Maumeen is a mountain pass in Connemara, that links the Maum and Inagh Valleys through the Maumturk mountains. The name comes from the Irish “Maum na Ean” which literally means “Pass of the Birds”. Two thousand years ago Maumeen was an important Celtic shrine. The site was then claimed by the early Christian church who turned it into a shrine dedicated to Saint Patrick. During the 17th and 18th Centuries the “Penal Laws” outlawed the Catholic church. During this period Maumeen was used as a type of clandestine outdoor church known as a “mass rock”. After the repeal of the Penal Laws in the mid-19th Century, Maumeen returned to being the destination of an annual pilgrimage however, in the early years of the 20th Century, the Catholic church withdrew its support of the pilgrimage due to its reputation for partying rather than for piety. In the last thirty years the tradition of a pilgrimage was re-established. Where once there was the outdoor mass rock, a small chapel called “CiIIin Phédraig”, dedicated to St. Patrick, has now been built.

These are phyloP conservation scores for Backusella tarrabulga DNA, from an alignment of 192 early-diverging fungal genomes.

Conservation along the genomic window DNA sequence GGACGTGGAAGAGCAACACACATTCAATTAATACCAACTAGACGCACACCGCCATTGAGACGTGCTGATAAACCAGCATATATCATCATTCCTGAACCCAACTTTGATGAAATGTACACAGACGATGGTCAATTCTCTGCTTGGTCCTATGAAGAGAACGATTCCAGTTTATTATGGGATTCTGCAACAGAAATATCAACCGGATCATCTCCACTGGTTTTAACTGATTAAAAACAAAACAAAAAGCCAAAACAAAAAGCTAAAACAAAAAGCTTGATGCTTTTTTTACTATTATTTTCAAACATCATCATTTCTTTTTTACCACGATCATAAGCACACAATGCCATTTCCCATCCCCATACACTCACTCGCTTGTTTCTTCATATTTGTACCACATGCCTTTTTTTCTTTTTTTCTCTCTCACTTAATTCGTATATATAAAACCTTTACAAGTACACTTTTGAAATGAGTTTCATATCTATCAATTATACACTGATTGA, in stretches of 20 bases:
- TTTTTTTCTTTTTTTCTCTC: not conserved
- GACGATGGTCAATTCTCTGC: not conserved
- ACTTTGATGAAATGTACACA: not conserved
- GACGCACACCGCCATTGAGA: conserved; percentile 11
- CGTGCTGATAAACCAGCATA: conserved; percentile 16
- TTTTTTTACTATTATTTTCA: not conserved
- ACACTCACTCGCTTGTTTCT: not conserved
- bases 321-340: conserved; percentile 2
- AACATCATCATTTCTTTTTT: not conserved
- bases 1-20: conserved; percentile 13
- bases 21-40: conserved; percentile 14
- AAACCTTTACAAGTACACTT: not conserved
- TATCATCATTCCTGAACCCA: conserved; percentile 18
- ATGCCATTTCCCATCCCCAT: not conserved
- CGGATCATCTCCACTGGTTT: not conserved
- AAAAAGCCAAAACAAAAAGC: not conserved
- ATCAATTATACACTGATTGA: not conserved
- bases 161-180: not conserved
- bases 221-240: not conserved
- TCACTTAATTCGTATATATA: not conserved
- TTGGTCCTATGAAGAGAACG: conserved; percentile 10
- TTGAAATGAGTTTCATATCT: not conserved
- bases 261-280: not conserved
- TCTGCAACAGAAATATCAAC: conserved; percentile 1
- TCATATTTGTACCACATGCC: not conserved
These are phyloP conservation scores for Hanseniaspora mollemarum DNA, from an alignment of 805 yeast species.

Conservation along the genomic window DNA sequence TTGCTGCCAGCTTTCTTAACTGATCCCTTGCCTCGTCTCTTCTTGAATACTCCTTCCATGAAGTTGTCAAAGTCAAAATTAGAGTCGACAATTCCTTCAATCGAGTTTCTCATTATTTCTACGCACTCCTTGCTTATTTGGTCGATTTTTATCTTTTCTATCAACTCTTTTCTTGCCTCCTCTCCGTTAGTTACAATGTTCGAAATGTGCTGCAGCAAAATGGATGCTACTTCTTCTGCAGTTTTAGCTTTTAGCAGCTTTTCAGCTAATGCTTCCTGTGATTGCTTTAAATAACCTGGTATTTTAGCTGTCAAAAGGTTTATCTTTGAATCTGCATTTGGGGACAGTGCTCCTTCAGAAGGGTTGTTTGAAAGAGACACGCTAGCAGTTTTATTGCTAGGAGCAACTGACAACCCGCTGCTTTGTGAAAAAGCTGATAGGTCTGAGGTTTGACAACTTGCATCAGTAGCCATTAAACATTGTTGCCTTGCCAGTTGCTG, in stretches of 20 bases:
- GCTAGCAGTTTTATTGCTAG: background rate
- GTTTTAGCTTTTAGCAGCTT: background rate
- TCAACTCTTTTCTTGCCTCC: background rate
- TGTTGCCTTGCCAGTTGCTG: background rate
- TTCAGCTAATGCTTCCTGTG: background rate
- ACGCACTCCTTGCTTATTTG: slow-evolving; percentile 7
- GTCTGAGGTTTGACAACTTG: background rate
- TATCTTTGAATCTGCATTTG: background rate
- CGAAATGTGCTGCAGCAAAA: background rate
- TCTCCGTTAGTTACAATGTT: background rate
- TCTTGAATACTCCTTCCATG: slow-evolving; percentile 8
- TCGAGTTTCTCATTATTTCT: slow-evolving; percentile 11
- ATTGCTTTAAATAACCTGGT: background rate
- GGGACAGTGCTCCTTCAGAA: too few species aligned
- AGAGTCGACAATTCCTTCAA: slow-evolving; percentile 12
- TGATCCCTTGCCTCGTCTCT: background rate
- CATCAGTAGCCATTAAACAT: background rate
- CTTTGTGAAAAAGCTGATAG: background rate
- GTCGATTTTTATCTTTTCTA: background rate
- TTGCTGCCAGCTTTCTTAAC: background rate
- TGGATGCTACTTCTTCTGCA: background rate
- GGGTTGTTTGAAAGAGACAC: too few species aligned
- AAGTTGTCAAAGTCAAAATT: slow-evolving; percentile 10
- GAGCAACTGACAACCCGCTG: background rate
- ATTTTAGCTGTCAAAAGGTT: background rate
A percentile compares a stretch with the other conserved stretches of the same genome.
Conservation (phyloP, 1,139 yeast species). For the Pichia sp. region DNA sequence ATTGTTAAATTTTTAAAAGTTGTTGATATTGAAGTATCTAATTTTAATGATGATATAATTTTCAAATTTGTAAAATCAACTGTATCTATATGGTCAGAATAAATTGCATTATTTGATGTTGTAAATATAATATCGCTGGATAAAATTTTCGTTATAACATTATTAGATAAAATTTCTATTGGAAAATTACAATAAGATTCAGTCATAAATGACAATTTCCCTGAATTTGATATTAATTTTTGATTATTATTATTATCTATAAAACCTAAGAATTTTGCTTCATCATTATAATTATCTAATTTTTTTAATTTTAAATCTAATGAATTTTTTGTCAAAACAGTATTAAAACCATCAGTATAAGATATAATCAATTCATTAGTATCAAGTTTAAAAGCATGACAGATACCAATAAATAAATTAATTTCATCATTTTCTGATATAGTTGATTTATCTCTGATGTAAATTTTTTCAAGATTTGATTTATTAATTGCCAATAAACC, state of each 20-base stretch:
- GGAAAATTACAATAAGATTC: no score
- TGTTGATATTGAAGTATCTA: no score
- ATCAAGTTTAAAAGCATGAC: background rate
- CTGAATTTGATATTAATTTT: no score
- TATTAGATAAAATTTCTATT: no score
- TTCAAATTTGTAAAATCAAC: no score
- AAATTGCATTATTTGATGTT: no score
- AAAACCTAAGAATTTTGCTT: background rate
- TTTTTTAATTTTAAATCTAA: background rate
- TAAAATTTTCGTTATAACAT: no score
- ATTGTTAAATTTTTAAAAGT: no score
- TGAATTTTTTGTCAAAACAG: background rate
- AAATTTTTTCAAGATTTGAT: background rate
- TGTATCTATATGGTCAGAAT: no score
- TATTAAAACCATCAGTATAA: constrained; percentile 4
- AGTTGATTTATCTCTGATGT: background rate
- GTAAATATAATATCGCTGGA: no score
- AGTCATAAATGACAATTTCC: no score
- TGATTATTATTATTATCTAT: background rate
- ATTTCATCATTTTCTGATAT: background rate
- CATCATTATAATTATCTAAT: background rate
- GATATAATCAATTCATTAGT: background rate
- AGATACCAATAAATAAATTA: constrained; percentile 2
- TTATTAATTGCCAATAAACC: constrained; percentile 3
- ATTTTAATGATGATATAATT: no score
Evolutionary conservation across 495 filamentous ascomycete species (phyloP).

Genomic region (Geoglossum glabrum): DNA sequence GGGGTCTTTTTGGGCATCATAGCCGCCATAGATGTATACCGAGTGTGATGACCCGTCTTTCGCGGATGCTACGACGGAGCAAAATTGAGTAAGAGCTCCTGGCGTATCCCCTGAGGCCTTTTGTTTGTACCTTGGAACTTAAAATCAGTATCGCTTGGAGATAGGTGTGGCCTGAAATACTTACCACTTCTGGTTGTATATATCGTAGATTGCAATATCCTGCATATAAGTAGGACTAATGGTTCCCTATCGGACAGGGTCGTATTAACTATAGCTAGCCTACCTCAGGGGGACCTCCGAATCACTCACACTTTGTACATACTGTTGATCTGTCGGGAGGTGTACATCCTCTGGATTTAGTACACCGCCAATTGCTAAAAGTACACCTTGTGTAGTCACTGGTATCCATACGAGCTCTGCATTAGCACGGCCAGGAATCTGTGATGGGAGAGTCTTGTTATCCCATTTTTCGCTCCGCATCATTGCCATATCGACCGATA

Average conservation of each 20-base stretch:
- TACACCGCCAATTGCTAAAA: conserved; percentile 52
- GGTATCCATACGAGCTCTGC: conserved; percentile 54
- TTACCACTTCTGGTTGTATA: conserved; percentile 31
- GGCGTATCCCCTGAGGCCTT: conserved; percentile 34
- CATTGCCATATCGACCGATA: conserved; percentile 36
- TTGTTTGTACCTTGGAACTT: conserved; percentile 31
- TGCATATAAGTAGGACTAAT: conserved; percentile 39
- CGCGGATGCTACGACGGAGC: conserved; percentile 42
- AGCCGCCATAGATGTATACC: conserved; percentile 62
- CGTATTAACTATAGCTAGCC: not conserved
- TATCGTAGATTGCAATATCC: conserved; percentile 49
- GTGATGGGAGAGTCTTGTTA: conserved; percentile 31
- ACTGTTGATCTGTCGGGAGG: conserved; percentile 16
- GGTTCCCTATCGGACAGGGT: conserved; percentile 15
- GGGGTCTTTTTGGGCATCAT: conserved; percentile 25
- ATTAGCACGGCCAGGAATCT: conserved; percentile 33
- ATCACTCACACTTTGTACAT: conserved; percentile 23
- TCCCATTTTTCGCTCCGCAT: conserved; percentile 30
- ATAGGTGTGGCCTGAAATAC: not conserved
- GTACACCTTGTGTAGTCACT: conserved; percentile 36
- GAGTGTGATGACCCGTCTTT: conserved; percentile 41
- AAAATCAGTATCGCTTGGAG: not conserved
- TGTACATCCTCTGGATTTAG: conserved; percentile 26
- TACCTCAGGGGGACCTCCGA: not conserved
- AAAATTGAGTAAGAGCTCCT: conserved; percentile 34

Old Carrowmore Race Course
All that remains of Carrowmore Race Course is this curious grandstand. The grandstand would have been roofed to create an outbuilding where once there would have been terraced seating for spectators of the races. The segmental-headed openings to the ground floor are indicative of its previous high status. Unfortunately we are still working on the exact location of this building.
Inisheer Signal Tower
Erected in 1804, the signal tower was part of an extensive network of military fortifications along the Atlantic seaboard, which were designed to repulse the threat of any potential French invasion by Napoleon, of Ireland, which was then a British colony.
Dún Árann Signal Tower
Built in 1799, this substantial complex was constructed as part of an extended network of fortifications by the British government along the Atlantic seaboard of Ireland, of which was a British colony at the time. Now disused, the fortification, consisting of a signal tower, would have been used as early warning to the British government should there have been a French invasion on Ireland which was threatened by Napoleon.
Woodford Stone Weir